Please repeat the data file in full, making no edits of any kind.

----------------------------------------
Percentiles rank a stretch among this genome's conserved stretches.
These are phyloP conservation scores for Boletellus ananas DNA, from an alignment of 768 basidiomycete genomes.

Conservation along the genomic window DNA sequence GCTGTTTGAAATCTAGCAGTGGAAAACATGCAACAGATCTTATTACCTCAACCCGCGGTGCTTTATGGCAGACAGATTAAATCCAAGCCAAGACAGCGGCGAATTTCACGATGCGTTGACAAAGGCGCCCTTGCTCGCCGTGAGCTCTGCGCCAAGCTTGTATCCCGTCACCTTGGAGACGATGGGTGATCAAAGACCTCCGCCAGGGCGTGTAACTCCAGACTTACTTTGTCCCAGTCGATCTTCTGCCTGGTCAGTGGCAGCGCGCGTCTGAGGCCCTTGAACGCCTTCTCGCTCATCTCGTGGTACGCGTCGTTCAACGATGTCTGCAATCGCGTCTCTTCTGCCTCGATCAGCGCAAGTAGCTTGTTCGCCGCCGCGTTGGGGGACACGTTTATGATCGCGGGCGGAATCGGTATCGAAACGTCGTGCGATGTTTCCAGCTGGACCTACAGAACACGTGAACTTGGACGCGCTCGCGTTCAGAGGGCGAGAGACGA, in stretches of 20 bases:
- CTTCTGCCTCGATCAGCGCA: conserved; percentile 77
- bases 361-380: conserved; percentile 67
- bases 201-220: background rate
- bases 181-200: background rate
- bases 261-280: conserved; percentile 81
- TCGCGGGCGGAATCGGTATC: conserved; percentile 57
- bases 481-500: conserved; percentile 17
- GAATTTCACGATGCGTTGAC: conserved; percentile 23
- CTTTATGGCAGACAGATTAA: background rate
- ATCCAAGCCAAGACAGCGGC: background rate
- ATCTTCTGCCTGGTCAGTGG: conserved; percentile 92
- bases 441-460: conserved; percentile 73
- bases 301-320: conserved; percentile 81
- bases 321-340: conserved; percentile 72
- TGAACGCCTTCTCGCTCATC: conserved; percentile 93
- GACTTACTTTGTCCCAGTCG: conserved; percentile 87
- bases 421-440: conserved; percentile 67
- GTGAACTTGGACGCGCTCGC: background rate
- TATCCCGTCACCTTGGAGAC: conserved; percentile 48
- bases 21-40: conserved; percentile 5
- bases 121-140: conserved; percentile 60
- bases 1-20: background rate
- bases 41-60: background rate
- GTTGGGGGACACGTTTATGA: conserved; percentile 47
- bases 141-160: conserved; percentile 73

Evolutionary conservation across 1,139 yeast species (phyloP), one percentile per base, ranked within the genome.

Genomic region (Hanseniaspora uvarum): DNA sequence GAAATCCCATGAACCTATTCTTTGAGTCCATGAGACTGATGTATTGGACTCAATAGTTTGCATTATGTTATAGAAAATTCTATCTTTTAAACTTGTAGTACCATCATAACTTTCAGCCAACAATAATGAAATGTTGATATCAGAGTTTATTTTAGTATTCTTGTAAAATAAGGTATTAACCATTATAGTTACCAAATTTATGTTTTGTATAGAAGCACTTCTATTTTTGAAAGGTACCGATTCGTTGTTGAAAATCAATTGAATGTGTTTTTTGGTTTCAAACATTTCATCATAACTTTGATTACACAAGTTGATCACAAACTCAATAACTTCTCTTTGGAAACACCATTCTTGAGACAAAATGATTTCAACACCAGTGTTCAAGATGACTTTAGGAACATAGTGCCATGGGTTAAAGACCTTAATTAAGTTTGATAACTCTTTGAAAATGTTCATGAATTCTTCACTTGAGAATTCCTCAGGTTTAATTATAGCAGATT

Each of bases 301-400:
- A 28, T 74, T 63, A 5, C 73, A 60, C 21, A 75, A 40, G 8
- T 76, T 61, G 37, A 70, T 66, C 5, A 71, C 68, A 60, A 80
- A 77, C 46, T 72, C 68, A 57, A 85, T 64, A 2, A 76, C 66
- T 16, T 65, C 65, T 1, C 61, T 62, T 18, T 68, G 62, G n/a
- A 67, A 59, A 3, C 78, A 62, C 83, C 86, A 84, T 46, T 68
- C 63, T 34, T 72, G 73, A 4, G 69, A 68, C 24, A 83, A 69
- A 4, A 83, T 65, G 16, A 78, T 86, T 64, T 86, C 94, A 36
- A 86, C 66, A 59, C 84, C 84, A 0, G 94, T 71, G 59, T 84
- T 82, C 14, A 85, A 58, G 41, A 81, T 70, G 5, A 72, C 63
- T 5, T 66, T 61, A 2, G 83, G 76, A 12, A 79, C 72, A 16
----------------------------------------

Percentiles rank a stretch among this genome's conserved stretches.
These are phyloP conservation scores for Boletellus ananas DNA, from an alignment of 768 basidiomycete genomes.

Conservation along the genomic window DNA sequence GCTGTTTGAAATCTAGCAGTGGAAAACATGCAACAGATCTTATTACCTCAACCCGCGGTGCTTTATGGCAGACAGATTAAATCCAAGCCAAGACAGCGGCGAATTTCACGATGCGTTGACAAAGGCGCCCTTGCTCGCCGTGAGCTCTGCGCCAAGCTTGTATCCCGTCACCTTGGAGACGATGGGTGATCAAAGACCTCCGCCAGGGCGTGTAACTCCAGACTTACTTTGTCCCAGTCGATCTTCTGCCTGGTCAGTGGCAGCGCGCGTCTGAGGCCCTTGAACGCCTTCTCGCTCATCTCGTGGTACGCGTCGTTCAACGATGTCTGCAATCGCGTCTCTTCTGCCTCGATCAGCGCAAGTAGCTTGTTCGCCGCCGCGTTGGGGGACACGTTTATGATCGCGGGCGGAATCGGTATCGAAACGTCGTGCGATGTTTCCAGCTGGACCTACAGAACACGTGAACTTGGACGCGCTCGCGTTCAGAGGGCGAGAGACGA, in stretches of 20 bases:
- CTTCTGCCTCGATCAGCGCA: conserved; percentile 77
- bases 361-380: conserved; percentile 67
- bases 201-220: background rate
- bases 181-200: background rate
- bases 261-280: conserved; percentile 81
- TCGCGGGCGGAATCGGTATC: conserved; percentile 57
- bases 481-500: conserved; percentile 17
- GAATTTCACGATGCGTTGAC: conserved; percentile 23
- CTTTATGGCAGACAGATTAA: background rate
- ATCCAAGCCAAGACAGCGGC: background rate
- ATCTTCTGCCTGGTCAGTGG: conserved; percentile 92
- bases 441-460: conserved; percentile 73
- bases 301-320: conserved; percentile 81
- bases 321-340: conserved; percentile 72
- TGAACGCCTTCTCGCTCATC: conserved; percentile 93
- GACTTACTTTGTCCCAGTCG: conserved; percentile 87
- bases 421-440: conserved; percentile 67
- GTGAACTTGGACGCGCTCGC: background rate
- TATCCCGTCACCTTGGAGAC: conserved; percentile 48
- bases 21-40: conserved; percentile 5
- bases 121-140: conserved; percentile 60
- bases 1-20: background rate
- bases 41-60: background rate
- GTTGGGGGACACGTTTATGA: conserved; percentile 47
- bases 141-160: conserved; percentile 73

Evolutionary conservation across 1,139 yeast species (phyloP), one percentile per base, ranked within the genome.

Genomic region (Hanseniaspora uvarum): DNA sequence GAAATCCCATGAACCTATTCTTTGAGTCCATGAGACTGATGTATTGGACTCAATAGTTTGCATTATGTTATAGAAAATTCTATCTTTTAAACTTGTAGTACCATCATAACTTTCAGCCAACAATAATGAAATGTTGATATCAGAGTTTATTTTAGTATTCTTGTAAAATAAGGTATTAACCATTATAGTTACCAAATTTATGTTTTGTATAGAAGCACTTCTATTTTTGAAAGGTACCGATTCGTTGTTGAAAATCAATTGAATGTGTTTTTTGGTTTCAAACATTTCATCATAACTTTGATTACACAAGTTGATCACAAACTCAATAACTTCTCTTTGGAAACACCATTCTTGAGACAAAATGATTTCAACACCAGTGTTCAAGATGACTTTAGGAACATAGTGCCATGGGTTAAAGACCTTAATTAAGTTTGATAACTCTTTGAAAATGTTCATGAATTCTTCACTTGAGAATTCCTCAGGTTTAATTATAGCAGATT

Each of bases 301-400:
- A 28, T 74, T 63, A 5, C 73, A 60, C 21, A 75, A 40, G 8
- T 76, T 61, G 37, A 70, T 66, C 5, A 71, C 68, A 60, A 80
- A 77, C 46, T 72, C 68, A 57, A 85, T 64, A 2, A 76, C 66
- T 16, T 65, C 65, T 1, C 61, T 62, T 18, T 68, G 62, G n/a
- A 67, A 59, A 3, C 78, A 62, C 83, C 86, A 84, T 46, T 68
- C 63, T 34, T 72, G 73, A 4, G 69, A 68, C 24, A 83, A 69
- A 4, A 83, T 65, G 16, A 78, T 86, T 64, T 86, C 94, A 36
- A 86, C 66, A 59, C 84, C 84, A 0, G 94, T 71, G 59, T 84
- T 82, C 14, A 85, A 58, G 41, A 81, T 70, G 5, A 72, C 63
- T 5, T 66, T 61, A 2, G 83, G 76, A 12, A 79, C 72, A 16